Why Reviewers Lament iPadOS While Users Absolutely Love It

A sleek, rectangular object with a glossy black surface and curved, glowing edges in vibrant colors sits against a solid black background, creating a futuristic and abstract visual effect.

In the days and weeks after the launch of the new iPad Pro from Apple, I noticed quite a bit of discourse responding to critical reception of the tablet that boils down to this: If iPadOS is so bad, why are so many creators using nothing else?

I published a long initial review when Apple’s embargo lifted along with many others and overall, we came to the same conclusion: it’s a gorgeous, well-designed piece of hardware that has a ton of power under the hood. We also aren’t sure how to use all of that power. Almost everyone points to iPadOS as the main cause as it feels like it hamstrings the experience.

One comment I saw on Threads in the hours after reviews went live stuck with me and continues to play in my head. It alleged that the disconnect between tech reviewers and actual users was never more obvious than in iPad reviews. It said that they, and I am included in this, just don’t “get” it and that real creatives have been happily using only an iPad for years, yet we as reviewers have echoed the same refrain about iPadOS for just as long.

Clearly, tech reviews are not in tune with real iPad users this and many responses like it read.

Hand holding a tablet displaying a 3D image of a colorful apple with striking ripple effects around it, symbolized in vivid blues, purples, and reds.

It made me feel as though I had missed something or perhaps that I was using the iPad wrong. But the more I spoke to other people who had a new iPad, the more I realized that there was something else going on.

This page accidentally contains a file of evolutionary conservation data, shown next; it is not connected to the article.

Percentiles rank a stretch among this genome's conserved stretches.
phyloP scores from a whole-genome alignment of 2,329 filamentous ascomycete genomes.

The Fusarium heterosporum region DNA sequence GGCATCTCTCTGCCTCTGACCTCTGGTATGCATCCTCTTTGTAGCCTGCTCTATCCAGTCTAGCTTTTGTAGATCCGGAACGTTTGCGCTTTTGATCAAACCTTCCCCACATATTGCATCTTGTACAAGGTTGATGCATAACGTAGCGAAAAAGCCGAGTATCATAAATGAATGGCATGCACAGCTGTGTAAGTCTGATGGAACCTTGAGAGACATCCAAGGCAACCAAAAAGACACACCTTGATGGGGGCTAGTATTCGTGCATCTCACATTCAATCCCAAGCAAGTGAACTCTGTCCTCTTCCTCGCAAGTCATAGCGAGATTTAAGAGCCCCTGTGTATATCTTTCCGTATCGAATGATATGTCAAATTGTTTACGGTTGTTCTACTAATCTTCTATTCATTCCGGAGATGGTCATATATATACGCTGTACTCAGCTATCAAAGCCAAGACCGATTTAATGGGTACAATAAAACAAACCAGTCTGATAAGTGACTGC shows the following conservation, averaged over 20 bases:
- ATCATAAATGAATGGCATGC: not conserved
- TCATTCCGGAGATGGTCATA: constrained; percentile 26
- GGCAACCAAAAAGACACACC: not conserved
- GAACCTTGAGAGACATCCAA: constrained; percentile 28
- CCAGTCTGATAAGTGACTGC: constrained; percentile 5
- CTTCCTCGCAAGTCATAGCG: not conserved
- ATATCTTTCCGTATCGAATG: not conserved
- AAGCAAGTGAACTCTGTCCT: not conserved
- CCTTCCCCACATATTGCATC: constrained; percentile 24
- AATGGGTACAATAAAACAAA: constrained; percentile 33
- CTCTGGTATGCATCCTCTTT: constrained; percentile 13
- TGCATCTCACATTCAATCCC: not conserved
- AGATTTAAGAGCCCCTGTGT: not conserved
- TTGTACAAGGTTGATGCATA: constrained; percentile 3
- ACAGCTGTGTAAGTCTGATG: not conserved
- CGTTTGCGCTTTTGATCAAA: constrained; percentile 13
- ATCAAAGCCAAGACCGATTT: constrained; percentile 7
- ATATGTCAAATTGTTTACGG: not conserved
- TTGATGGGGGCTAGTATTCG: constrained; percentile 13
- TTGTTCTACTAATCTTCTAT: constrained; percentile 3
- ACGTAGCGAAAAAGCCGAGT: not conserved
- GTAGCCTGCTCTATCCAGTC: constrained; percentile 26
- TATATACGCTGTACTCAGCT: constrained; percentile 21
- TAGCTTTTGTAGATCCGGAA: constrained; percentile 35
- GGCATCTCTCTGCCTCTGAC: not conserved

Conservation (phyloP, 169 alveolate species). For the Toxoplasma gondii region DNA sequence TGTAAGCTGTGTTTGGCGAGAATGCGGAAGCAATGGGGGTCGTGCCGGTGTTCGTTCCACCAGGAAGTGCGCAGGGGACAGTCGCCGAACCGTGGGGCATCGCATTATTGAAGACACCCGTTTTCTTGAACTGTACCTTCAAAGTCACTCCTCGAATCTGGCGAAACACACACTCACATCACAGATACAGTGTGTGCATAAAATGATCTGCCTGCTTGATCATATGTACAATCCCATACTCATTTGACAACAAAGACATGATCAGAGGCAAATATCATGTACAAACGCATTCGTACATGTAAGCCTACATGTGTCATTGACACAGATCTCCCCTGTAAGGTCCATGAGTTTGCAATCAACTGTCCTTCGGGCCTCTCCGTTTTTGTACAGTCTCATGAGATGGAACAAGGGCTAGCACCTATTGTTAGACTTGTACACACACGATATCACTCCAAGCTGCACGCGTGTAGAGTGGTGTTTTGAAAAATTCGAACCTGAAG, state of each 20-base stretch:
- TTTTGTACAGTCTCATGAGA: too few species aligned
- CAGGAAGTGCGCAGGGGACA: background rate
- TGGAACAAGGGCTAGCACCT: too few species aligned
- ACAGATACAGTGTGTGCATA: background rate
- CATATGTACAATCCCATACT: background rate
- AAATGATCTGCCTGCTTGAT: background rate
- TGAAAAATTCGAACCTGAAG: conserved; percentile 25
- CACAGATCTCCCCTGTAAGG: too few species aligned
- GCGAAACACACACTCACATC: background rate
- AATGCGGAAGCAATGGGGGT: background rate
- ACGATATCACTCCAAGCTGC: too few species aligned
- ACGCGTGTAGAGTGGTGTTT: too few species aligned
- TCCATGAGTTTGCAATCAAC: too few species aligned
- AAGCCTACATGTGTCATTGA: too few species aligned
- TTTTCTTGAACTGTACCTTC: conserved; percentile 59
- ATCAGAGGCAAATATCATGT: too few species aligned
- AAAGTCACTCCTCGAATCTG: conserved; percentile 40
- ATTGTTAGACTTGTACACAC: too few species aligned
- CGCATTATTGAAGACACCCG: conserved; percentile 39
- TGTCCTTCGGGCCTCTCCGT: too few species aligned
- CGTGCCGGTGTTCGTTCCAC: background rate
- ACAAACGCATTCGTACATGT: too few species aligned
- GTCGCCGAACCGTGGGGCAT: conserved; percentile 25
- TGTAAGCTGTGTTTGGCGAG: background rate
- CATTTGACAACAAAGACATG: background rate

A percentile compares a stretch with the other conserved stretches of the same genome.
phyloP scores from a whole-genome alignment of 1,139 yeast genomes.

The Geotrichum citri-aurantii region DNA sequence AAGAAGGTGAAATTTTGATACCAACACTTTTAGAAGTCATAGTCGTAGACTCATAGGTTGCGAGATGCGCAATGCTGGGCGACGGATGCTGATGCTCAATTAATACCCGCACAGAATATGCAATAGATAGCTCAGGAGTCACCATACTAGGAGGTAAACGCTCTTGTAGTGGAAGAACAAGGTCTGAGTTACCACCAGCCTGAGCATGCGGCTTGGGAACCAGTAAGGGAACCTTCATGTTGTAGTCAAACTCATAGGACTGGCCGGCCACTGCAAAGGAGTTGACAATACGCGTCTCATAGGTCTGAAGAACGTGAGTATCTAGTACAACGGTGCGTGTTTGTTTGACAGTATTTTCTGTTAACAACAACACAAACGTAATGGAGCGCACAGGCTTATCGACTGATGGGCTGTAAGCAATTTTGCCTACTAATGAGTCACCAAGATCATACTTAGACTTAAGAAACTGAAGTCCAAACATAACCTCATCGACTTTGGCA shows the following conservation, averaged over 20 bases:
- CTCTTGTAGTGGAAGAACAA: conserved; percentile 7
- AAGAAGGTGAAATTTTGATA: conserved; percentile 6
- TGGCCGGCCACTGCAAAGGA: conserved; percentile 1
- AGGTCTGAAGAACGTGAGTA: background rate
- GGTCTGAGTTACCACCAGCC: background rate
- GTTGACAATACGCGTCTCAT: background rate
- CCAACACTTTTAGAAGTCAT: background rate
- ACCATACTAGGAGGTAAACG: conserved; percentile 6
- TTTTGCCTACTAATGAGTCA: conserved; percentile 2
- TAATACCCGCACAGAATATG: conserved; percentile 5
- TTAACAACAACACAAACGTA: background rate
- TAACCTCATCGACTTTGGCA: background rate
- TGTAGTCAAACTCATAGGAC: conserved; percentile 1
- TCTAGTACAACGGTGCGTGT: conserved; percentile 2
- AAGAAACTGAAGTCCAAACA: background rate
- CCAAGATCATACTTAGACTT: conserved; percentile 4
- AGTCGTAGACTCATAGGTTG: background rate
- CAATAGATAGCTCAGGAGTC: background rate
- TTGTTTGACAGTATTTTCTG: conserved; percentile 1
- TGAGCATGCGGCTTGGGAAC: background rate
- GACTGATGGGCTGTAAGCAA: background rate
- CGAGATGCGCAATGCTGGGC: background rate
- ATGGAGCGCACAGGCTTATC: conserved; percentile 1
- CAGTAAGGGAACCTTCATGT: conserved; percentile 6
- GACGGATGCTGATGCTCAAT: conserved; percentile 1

PetaPixel‘s Jeremy Gray, who has been using the new iPad extensively since it came out, said he planned to try and use only an iPad to see if it was possible. Day one, he was butting up against a wall in Photoshop where he couldn’t properly resize the image using pixel values or aspect ratio with the crop tool — it just wasn’t possible. He ended up creating a ridiculous workaround just to get the result he wanted.

“Why can’t I adjust the brightness of my iPad display by luminance value? Why can’t I tweak its color space?” he said to me later that day.

I had no answer for him.

I then came across the below post on Threads that perfectly illustrates the situation:

Post by @snazzyq
View on Threads

If I want to do something and cannot figure out how, that is a nuisance. If I want to do something and it actually cannot be done, period, that’s a big problem. It’s not always obvious which is which when it comes to iPadOS and as a user, I don’t feel like I should have to figure it out each and every time.

All this said, I think my issue — and the issue that folks like me come up against — is that I’m trying to use an iPad like a computer when it’s not and isn’t meant to be. As maddening as watching the above is, an iPad user would never have even attempted it.

The Tablet-ification of Tech Language